The Norwegian land-based salmon farmer Atlantic Sapphire announced Sunday that it has experienced a significant mortality event at its in Hvide Sande, Denmark, land-based Atlantic salmon facility, saying it lost about 227,000 fish the day before.
“Preliminary analysis, subject to further verification over the next days, indicates higher nitrogen levels than desired as the cause of the event, which has been addressed in a design modification,” the company said in a statement, though it thus far remains unclear what caused the nitrogen levels to spike.
The incident will push the next harvest opportunity out about four months, the company said, adding that “the value of the biomass represented by the affected fish is insured”. But Atlantic Sapphire said it’s “still assessing the complete financial impact of the event”.
Atlantic Sapphire has been receiving considerable publicity around its recirculating aquaculture system under construction in Homestead, Florida, and plans to hold its first major harvest of Atlantic salmon there this coming summer. Upon completion of phase one of its US facility, the company said it hopes to maintain an annual output of 10,000 metric tons of head on gutted salmon per year, limiting risk to 15% of its total output by maintaining six independent grow-out systems within the facility.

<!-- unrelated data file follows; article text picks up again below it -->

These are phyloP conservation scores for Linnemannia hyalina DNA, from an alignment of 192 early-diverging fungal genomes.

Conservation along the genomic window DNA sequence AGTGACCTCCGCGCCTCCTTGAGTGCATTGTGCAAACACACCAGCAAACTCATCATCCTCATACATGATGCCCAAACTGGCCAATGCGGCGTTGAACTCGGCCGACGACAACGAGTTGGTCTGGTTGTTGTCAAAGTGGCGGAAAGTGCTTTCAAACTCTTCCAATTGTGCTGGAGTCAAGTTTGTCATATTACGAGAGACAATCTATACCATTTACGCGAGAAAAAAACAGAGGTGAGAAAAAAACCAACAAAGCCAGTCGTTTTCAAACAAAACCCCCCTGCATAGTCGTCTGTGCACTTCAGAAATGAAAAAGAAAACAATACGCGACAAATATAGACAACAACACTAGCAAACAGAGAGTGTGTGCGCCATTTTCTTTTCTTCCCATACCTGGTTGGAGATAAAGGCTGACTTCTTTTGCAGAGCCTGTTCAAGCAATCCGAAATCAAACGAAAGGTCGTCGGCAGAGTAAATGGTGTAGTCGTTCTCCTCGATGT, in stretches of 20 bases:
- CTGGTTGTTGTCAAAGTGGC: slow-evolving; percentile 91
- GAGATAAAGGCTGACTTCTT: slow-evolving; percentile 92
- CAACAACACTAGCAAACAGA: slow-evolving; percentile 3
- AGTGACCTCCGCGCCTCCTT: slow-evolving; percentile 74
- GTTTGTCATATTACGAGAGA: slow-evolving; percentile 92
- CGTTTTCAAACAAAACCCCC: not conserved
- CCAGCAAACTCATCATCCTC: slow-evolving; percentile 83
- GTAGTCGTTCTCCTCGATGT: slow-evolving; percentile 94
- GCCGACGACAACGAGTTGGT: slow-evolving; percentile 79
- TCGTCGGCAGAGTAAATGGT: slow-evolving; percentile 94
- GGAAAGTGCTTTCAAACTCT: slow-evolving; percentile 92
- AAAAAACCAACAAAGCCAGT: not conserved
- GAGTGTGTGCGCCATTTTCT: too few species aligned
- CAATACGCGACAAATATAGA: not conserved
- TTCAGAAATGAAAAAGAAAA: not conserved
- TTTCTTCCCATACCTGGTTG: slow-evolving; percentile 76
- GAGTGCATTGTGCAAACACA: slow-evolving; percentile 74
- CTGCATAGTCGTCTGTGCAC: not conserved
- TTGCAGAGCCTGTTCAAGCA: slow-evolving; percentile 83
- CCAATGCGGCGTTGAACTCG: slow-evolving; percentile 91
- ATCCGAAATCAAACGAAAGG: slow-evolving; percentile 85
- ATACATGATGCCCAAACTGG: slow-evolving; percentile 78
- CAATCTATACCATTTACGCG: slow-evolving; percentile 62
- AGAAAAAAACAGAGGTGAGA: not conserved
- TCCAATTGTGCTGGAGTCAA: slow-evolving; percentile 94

Saturday’s disaster is the second major loss of fish at Atlantic Sapphire’s Denmark facility. It experienced the loss of about 250 metric tons of fish in June 2017 due to a hydrogen sulphide poisoning event. The cause was anoxic conditions blamed on decomposing organic materials and not uncommon for a mass mortality on fish farms, the company said at the time.
Atlantic Sapphire put a positive note at the end of its press release on Sunday.
“This incident demonstrates the importance and challenges of finishing commissioning of all Bluehouse systems while already in operation as well as the value of having multiple independent systems for biological risk diversification reasons,” the company said, adding: “At the same time, the company’s strategy to have its Danish pilot farm as R&D facility proves immensely valuable in testing designs and identifying issues in this first and largest ever land-based, RAS salmon farm in the world.”